I've been a little remiss about writing about my trip preparations this time around... though they didn't involve much more than remembering to pack more tops than I did for Vietnam and Cambodia and to have my doctor write me another prescription for some preventative malaria pills (Side effect = acne. Joy.)
Per the usual I'll try to post as often as I can, but I don't know that I'll have the kind of constant internet access I had in Asia. I have a feeling they're a bit more tech-savvy vs. Central America. Anyway, here's where I'm going and what I'm doing:
Day 1: Chichen Itza
I paid for a day trip to Chichen Itza, some famous Mayan ruins on the Yucatan Peninsula. I return around the same time my tour group will be having its initial meeting, so I've yet to figure out how to convince them to wait for me to shower before they run off to do things. Perhaps one whiff of my sweaty, sunburned body will be enough.
[Note, the rest of this itinerary was taken right off the website.]
Day 2: Cancun
Cancun, situated on the tip of the Yucatan Peninsula - is renowned for its nearby beautiful Caribbean beaches and stunning Mayan Ruins, not to mention some of the finest diving and snorkeling sites in the world. Our Cancun hotel is located about 40 minutes away from the oasis beach of Playa del Carmen.
Day 3: Tulum - Chetumal
We have an early start this morning, taking the bus to Tulum. Here we visit the spectacular Mayan ruins. Perched on a cliff top, their setting is stunning. We explore these superb ruins with the help of a local guide, and then continue on to Chetumal where we spend the night.
Days 4 - 5: Caye Caulker
Today we arrive in Belize City, and then board a speedboat to the palm-fringed island of Caye Caulker. Situated only 33 kilometres north of Belize City, the island is just seven kilometres from north to south and home to the world's second largest barrier reef. Coconut palms will provide us with shade, while mangroves cover much of the shore. Our time is our own here to relax and enjoy all that this lovely sand-island has to offer. Some of the most exciting diving and snorkeling in the world is at your fingertips, as well there is the opportunity for discovering some amazing underwater caves. There is an abundance of superb tropical fish and coral reefs just waiting to be explored, or you may want to simply relax on a deck chair on the beach.
Days 6 - 7: Flores - Tikal Ruins
This morning we return to Belize City by speedboat and continue south to Guatemala and the small picturesque town of Flores, our gateway to the ancient city of Tikal – the deserted Mayan ruins in the heart of the Guatemalan jungle. Arriving at Flores, we enter one of the most scenic towns in the Peten, the island in the middle of Lake Peten Itza, with its cobble-stoned streets and brightly coloured houses. From here we embark upon our trek to the largest excavated Mayan Ruin site in the Americas. We penetrate the jungle of El Peten to visit the temples of the monumental ceremonial centre located in the midst of the immense Tikal National Park. As we approach, the lofty pyramids can be seen climbing high above the jungle’s leafy canopy. Passing beneath the rich rainforest and dense jungle vegetation, we are immersed in some spectacular jungle sounds: riotous parrots, toucans, macaws, tree frogs and howler monkeys offer a cacophonous backdrop to our trek to the ruins. Settled around 700BC by the Maya, the surviving temples of the resplendent and powerful city are rich examples of the Late Classic period. We pass through the sacred causeways to the main plaza and the central area with its five main temples, the scale of some climbing to over 50 metres. Beyond this, we have the option of wondering endlessly through the labyrinth of smaller uncovered structures and outlying complexes nestled within the dense jungle growth. If you have energy to spare, you can climb to the peak of Temple IV and take in the spectacular views. Or simply rest at the main plaza and marvel at the Mayan engineering of one of the most impressive archaeological religious sites yet discovered. On our final evening we board the overnight bus bound for Antigua.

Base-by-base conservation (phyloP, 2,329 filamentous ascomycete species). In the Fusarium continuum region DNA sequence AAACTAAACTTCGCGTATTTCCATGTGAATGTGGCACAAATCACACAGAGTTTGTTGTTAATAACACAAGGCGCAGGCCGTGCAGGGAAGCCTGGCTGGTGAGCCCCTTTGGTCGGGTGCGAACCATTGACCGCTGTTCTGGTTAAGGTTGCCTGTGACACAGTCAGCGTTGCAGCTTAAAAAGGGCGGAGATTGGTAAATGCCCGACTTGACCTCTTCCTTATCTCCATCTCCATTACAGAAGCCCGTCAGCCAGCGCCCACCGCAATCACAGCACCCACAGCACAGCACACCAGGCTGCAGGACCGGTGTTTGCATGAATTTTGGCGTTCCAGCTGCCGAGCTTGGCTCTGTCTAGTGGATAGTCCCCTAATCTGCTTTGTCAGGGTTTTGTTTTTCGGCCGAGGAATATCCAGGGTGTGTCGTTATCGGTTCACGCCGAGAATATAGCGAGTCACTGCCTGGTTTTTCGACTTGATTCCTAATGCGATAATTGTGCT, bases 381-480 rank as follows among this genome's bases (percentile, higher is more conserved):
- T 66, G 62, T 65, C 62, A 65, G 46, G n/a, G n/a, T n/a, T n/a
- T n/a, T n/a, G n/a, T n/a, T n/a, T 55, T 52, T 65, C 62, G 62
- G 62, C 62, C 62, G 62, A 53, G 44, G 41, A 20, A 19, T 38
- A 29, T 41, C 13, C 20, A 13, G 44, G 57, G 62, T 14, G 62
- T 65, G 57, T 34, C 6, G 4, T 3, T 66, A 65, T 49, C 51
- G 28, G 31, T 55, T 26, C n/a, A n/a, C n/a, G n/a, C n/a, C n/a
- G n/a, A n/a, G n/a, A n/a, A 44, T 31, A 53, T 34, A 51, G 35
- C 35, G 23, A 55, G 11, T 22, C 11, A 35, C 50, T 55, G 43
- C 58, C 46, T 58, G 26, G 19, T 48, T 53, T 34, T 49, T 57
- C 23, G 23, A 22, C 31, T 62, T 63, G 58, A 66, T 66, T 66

Days 8 - 9: Antigua
Antigua is a small town that has a history plagued not with violence, but natural disaster. Antigua was established as the country's capital around 1541. After a great earthquake destroyed the city in 1773, the capital was transferred to present-day Guatemala City. The town slowly re-populated while maintaining its traditional character, architecture and cobblestone streets. In 1799 the city was re-named La Antigua Guatemala and in 1979 it was declared a world-heritage site. Much of Antigua’s architecture was constructed during the eighteenth and nineteenth centuries. No expense was spared, and much of the magnificent architecture from this period remains today.
The setting of Antigua Guatemala is stunning. Amongst the oldest and most beautiful town in the Americas, it lays nestled in a valley dwarfed by three magnificent volcanoes. Volcano Fuego lights up the night sky with a red glow that can be seen from afar. We enjoy a walking tour of the city with our leader, and climb one of the nearby volcanoes.
Day 10: Antigua
Tour ends. I land at LaGuardia around midnight.